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Things are great, and that’s the problem. I too want to experience heartbreak A heartbreaking breakup or two seems like a mandatory life experience to fully mature and eventually find your true "the one."

A couple of years ago, I watched a friend of mine languish beside me on a bed as we listened to The Smiths. The song on repeat was “I Know It’s Over,” which was appropriate to the point of cheese since this dude she was seeing suddenly ended things with her.

It was hard to watch, and now I can’t even listen to The Queen Is Dead in its entirety without thinking about that August night full of sweat, tears, and Morrissey’s droning.

Despite feeling a little too much like a scene out of an ’80s movie, nothing about it was all that unfamiliar. I’ve watched plenty of friends go through breakups, but it was usually from the perspective of somebody who had never dated anyone or had any intimate interaction with another human being, ever. My perspective has shifted slightly over the past year, now that I’m in my first relationship. But when it comes to heartbreak, I’ve never experienced it, so I’m still not adept at consoling people on that front. I don’t know what I’d want to hear, so I never really know what to say as I awkwardly watch a friend groan about their relationship’s demise.

From serial daters to the long-term-and-loving-it-until-it-becomes-shit set, if there’s one thing most of them have in common, it’s a relationship that has gone south. But they’re also able to look back on those relationships and know that they’ve learned a lesson from them. When the angst subsides, clarity replaces it. Maybe they’ve learned something about themselves, maybe they’ve learned something about the type of people they need to avoid in the future, whatever. The point is, there’s a growth there that sprouts out of the anguished texts, the moping, and the general madness.

Sometimes I’m a little worried that this is missing from my half of my current relationship.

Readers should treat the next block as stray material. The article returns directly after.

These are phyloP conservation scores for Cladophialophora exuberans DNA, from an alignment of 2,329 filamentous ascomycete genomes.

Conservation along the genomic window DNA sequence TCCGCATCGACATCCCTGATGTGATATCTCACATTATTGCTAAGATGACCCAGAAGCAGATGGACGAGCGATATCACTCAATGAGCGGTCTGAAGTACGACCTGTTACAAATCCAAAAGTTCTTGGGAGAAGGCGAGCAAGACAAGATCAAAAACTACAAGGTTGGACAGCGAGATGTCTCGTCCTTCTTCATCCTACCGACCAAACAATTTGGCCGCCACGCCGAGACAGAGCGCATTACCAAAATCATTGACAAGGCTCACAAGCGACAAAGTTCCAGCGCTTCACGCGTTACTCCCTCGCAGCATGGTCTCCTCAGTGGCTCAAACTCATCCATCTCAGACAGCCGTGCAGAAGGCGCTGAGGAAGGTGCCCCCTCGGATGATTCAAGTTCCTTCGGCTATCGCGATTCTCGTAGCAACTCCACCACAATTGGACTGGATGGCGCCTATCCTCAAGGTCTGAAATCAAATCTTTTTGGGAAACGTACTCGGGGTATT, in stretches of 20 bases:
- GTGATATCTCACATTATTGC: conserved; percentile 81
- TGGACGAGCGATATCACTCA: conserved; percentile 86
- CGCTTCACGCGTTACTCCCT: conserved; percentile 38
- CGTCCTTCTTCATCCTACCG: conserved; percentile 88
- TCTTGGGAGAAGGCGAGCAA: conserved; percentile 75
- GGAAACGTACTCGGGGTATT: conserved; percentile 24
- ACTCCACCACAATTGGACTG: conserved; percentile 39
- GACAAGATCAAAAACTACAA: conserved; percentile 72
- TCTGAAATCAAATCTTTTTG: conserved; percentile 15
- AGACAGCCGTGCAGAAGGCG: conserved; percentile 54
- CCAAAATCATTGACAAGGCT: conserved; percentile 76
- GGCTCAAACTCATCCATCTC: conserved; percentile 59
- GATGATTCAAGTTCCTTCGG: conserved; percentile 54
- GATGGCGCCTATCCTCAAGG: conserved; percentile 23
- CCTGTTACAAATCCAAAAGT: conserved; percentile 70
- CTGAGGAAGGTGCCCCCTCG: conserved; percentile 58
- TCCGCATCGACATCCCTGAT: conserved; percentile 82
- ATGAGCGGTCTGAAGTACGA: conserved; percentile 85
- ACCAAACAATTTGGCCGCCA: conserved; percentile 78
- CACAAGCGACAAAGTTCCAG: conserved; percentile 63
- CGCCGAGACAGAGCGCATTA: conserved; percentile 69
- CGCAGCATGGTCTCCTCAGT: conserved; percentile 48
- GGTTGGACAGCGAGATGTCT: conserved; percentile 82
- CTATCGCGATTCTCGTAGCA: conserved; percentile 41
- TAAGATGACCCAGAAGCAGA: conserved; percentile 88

I’ve never experienced heartbreak, but I don’t always feel all that lucky about that. Isn’t having a few shitty relationships pretty much a requirement of growing up?

I know, I’m a late bloomer on the romance front, and I’m not eager to find out what it’s like to cry over a boy. I’m an optimist who hasn’t gone through enough relationships to become a complete cynic. I’ve never exchanged I love you’s with anyone before, only to watch that love crash and burn. I’m literally the living, breathing definition of naïve as fuck. And I’m sure some people reading this will insist that going through the shittiness of a breakup is an essential part of the human experience, and that you can’t even know what you really want or need in “the one” until you go through a few.

My boyfriend has had a fair share of relationships in his life, one of which seemed to have ended very badly and just straight-up isn’t up for discussion despite my nosiness. That’s fine, I respect that, it’s not really any of my business. Still, I get the impression that because of former flames—like most twenty-somethings who have been through everything from awkward high school trysts to Important College Relationships™—he has a general idea of what he’s looking for in a relationship.

Somehow, for nearly a year now, he’s managed to find it in me, an occasionally funny black virgin who writes about her vagina for a living. I try not to think about this relationship ending, and I’m not interested in going through a breakup just for a lesson in sorrow and relating to a Smiths song. But I can’t help but wonder if my naiveté to soured love is less than ideal.

I also can’t help but think of the one couple I know who have been together since high school. They’re now in their twenties, sickeningly well-suited for each other, and pretty fucking adorable. They don’t have much to go on when it comes to former relationships either, but they’re making it work. I know, this is an anomaly, but it also gives me a little hope that sometimes you don’t need to go through shitty relationship after shitty relationship to finally find yourself in one that works for you.

I’m definitely getting a little ahead of myself, and maybe in a few years I’ll look back at this post and cringe. But it’s a little hard not to get ahead of myself given the fact that my relationship is officially in serious territory. We’re talking about an abstract future together in safe semantics, sticking to open ended ifs and maybes, leaving open the possibility for disaster but also hoping that’s not the case. I like that, I’m excited about that, I’m trying to maintain some fucking chill about that. But I’m also like, “Am I missing something?”

Well, am I?

Maybe I’ve romanticized the growth my friends experience after breakups. And maybe—just maybe—I should stop.

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